How to keep Windows 7 or 8 if you don’t want Windows 10

Microsoft’s free Windows 10 upgrade offer is now over. This should mean an end to those annoying uprade notifications. Or does it? We suspect the nagging won’t cease one bit: Microsoft will simply want to you pay to upgrade to Windows 10 – Windows 10 home costs £99.99 and Windows 10 Pro costs £189.99.

Fear not, though as there are a few ways you can disable the upgrade and stay on Windows 7 or 8 forever. We won’t go into all the reasons why you might not want to upgrade: those are covered in our Should I upgrade to Windows 10? feature.

Do note that Windows 10 is now the only option for new PCs, as Microsoft has stopped OEM sales of Windows 7 Pro and Windows 8.1 to PC makers on 31 October. OEMs can still sell any licences they may have in stock, but once they run out it will be Windows 10 or Windows 10. Retail sales of Windows 7 ceased years back, and until now the only way to get a new PC with Windows 7 was from a manufacturer such as HP and Dell. Now, you won’t find any PCs or laptops which offer a choice of Windows version when you first turn them on.

You can do it using Never10

As you’ll see below, there are a few other methods which have all worked for a period of time, but some users have said they no longer work. Never10 is the latest tool we’re aware of that can disable the upgrade. It’s free, and doesn’t require installation. You simply click a button and the necessary changes are made to your PC. There’s also a button which can remove any downloaded Windows 10 installation files which could be hogging up to 6.5GB of your hard drive space.

You can also use it to re-enable the upgrade should you ever change your mind, so it’s not really “never”. But then again, you’re not actually going to run Windows 7 or 8 “forever”, either.

Do let us know in the comments below if Never10 works for you.

An alternative method is using GWX Control Panel

Never10 should work, but in case it doesn’t you can try GWX Control Panel (which doesn’t require installation). This does much the same thing, but has a few more buttons to click. 

Don’t forget that Windows 7 and 8 are still supported by Microsoft

Recently there has been a lot of confusion about when Windows 7 will cease to be supported. The table below clears this up: Windows 7 will be supported until 2020, and Windows 8 until 2023. You must have the specified updates or service packs installed, though. On Microsoft’s Windows Lifecycle page, you’ll also find the updated table showing that Windows 7 and 8.1 sales (to OEMs) ceased on 31 October 2016.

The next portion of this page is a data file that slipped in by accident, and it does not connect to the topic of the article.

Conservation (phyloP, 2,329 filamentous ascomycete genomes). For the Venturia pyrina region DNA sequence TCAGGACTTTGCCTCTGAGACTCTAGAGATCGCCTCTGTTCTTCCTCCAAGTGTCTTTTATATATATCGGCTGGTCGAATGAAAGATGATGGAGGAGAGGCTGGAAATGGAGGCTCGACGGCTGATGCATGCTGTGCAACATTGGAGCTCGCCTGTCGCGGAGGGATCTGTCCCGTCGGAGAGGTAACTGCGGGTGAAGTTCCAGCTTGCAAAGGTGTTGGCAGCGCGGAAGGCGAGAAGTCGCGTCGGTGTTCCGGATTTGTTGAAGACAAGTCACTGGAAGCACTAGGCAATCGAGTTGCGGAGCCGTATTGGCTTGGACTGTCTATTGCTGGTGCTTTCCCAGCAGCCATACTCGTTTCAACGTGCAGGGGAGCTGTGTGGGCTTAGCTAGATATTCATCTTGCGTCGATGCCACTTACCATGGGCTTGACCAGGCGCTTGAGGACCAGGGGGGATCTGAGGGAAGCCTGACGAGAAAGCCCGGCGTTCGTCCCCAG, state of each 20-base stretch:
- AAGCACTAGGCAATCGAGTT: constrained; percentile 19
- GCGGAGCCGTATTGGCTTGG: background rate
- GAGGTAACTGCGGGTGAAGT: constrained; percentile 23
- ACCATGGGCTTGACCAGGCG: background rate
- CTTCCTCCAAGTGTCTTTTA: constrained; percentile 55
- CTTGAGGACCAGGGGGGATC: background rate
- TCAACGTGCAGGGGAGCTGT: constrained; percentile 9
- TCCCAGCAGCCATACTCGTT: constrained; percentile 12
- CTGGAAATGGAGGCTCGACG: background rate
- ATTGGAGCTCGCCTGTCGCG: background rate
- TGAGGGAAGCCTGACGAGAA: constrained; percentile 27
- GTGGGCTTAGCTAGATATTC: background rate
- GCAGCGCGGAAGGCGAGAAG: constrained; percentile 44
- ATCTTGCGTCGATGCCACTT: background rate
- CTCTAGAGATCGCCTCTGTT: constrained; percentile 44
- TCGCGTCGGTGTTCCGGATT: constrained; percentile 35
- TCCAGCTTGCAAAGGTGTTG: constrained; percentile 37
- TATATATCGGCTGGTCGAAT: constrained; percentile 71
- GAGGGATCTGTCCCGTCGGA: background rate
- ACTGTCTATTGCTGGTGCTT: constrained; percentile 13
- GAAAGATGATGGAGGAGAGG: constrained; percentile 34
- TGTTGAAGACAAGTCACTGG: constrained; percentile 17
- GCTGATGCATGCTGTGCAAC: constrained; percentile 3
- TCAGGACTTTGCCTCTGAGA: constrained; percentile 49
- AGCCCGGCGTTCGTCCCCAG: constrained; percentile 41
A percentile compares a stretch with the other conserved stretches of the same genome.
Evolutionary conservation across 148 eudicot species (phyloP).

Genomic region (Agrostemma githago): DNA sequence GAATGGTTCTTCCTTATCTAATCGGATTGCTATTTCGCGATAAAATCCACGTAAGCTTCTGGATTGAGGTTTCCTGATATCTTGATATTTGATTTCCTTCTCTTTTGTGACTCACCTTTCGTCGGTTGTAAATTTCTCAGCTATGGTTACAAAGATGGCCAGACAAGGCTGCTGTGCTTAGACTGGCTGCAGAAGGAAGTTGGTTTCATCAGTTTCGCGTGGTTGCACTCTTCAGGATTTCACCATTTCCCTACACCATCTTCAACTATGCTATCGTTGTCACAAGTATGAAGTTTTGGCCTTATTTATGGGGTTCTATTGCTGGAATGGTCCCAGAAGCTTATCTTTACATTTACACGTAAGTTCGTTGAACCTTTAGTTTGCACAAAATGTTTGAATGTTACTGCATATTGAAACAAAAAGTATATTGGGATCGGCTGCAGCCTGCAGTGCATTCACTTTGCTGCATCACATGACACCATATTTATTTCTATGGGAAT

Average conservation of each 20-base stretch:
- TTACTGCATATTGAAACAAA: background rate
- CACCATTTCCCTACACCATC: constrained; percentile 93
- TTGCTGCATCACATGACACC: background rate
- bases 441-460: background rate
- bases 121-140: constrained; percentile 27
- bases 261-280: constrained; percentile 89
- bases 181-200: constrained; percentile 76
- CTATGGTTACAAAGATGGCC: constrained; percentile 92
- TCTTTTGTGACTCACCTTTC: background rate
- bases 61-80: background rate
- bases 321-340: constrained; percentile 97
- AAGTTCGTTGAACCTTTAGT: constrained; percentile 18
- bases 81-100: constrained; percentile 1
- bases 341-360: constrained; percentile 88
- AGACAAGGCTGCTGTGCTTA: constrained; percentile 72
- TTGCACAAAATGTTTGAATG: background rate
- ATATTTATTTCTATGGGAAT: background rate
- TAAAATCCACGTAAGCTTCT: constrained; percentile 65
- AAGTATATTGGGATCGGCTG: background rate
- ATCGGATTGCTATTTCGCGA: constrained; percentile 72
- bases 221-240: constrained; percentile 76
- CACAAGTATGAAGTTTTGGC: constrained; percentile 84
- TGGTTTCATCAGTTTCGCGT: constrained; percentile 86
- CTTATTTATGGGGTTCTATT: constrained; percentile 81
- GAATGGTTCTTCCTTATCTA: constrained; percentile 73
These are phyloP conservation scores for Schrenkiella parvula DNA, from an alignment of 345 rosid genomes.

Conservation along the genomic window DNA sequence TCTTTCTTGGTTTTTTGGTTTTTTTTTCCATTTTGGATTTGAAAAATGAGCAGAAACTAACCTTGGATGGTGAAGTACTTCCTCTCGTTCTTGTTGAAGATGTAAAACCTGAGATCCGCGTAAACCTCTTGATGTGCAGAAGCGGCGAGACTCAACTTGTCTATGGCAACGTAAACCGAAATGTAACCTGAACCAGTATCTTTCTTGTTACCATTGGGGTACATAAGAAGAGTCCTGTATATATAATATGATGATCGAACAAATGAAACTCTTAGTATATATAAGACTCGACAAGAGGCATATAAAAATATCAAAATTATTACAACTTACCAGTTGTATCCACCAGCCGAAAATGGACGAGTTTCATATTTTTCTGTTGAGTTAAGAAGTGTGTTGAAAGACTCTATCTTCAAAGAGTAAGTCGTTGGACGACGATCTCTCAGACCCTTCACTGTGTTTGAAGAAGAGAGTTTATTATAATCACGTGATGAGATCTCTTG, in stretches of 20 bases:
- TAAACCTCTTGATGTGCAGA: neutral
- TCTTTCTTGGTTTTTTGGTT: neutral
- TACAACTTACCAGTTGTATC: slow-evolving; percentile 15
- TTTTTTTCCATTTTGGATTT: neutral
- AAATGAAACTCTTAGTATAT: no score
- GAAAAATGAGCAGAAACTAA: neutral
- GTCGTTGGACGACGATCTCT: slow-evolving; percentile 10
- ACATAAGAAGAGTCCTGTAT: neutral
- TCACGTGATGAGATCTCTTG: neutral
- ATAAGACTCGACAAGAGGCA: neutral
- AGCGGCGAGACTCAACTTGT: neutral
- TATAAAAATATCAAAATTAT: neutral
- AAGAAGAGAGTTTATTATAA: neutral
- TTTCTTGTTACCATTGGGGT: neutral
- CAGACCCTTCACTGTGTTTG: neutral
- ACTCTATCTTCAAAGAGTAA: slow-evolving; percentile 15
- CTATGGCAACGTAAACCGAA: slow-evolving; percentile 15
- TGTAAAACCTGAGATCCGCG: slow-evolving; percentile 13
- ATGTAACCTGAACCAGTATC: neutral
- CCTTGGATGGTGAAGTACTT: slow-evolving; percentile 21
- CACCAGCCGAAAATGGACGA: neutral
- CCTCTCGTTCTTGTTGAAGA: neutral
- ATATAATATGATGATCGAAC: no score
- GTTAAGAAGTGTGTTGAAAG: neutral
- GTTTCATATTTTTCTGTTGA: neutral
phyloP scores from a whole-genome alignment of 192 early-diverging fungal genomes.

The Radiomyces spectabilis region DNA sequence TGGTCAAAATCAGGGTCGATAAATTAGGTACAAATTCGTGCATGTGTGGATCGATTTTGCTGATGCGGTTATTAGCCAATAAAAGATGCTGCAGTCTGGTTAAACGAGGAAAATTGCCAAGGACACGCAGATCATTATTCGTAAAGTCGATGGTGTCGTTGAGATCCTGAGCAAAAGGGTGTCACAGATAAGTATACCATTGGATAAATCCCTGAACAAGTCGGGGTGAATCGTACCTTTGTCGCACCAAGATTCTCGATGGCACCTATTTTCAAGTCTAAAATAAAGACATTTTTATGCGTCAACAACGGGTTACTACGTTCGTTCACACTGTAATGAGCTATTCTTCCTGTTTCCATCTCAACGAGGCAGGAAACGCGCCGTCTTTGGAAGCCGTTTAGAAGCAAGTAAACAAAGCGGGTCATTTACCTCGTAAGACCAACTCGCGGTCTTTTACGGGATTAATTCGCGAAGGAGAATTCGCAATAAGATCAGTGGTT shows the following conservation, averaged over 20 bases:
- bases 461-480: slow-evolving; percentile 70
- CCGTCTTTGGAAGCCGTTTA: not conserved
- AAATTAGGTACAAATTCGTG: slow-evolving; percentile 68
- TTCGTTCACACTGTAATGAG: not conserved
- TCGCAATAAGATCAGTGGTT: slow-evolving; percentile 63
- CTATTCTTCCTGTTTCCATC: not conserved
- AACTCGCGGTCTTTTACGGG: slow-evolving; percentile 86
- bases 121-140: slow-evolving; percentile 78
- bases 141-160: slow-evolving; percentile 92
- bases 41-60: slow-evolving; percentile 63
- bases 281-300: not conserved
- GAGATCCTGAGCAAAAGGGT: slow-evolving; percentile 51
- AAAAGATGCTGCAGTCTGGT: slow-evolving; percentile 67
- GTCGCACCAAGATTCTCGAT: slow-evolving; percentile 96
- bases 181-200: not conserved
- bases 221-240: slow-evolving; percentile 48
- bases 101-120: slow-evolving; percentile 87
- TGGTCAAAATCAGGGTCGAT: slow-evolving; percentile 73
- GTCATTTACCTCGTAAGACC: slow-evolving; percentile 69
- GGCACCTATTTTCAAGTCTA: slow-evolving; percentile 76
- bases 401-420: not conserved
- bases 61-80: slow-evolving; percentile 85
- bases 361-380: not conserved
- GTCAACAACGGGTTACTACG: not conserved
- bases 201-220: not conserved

Podcast discussion: Free upgrade ends for Windows 10

 

Below is old information from when we originally wrote the article:

You should be careful to read the information in any notification you see to ensure you’re not agreeing to anything you don’t want. If you do see the pop-up below, you have to find the tiny link for rescheduling or cancelling the upgrade. The exact wording is “Click here to change upgrade schedule or cancel upgrade schedule”, and the link is only on the word ‘here’. 

At the end of May 2016, Microsoft reportedly backtracked on this underhand behaviour, and told the BBC: “We’ve added another notification that confirms the time of the scheduled upgrade and provides the customer an additional opportunity for cancelling or rescheduling the upgrade.”

In June 2016, a Seattle woman successfully sued Microsoft $10,000 for disruption caused by forcibly installing Windows 10 on her machine, the company has now said it will look again at making the process less confusing. Terry Myerson, executive vice president, Windows and Devices Group, said: “The new experience has clearer options to upgrade now, choose a time, or decline the free offer.” Since this lawsuit, a few others have cropped up, for the same reason.

GWX.exe and the KB3035583 update

Here’s a bit of background information which may help in your quest to stop the notifications.

The Windows Update responsible for the white logo in your Notification area (shown above) is KB3035583 and you can check if your PC has installed this by heading to Control Panel and then Windows Update. Then click on ‘View Update History‘. From here you’ll see a new window pop-up and you’ll be able to see a link to ‘Installed Updates’. Click on this and it will open another tab with all your previously installed updates. Give the window a few minutes to load and at the top right-hand corner search for KB3035583:

Right click on the update and select ‘Uninstall’ and follow the on-screen prompts until you are asked to ‘Restart Now’.

Upon restarting the PC, go back into Windows Update and ‘Check for updates’, you should now be able to see KB3035583 as an optional or recommended/important update. Right click on the update and ‘Hide update’. Sometimes you might see ‘Upgrade to Windows 10, version 1511, 10586’ (this was the latest build in February 2016), alternatively it might just appear as ‘Upgrade to Windows 10’, if you see these updates too, right click on them too and hide them.

Finally, restart the PC once more and the icon should have vanished.

 

Windows 10 upgrade poll

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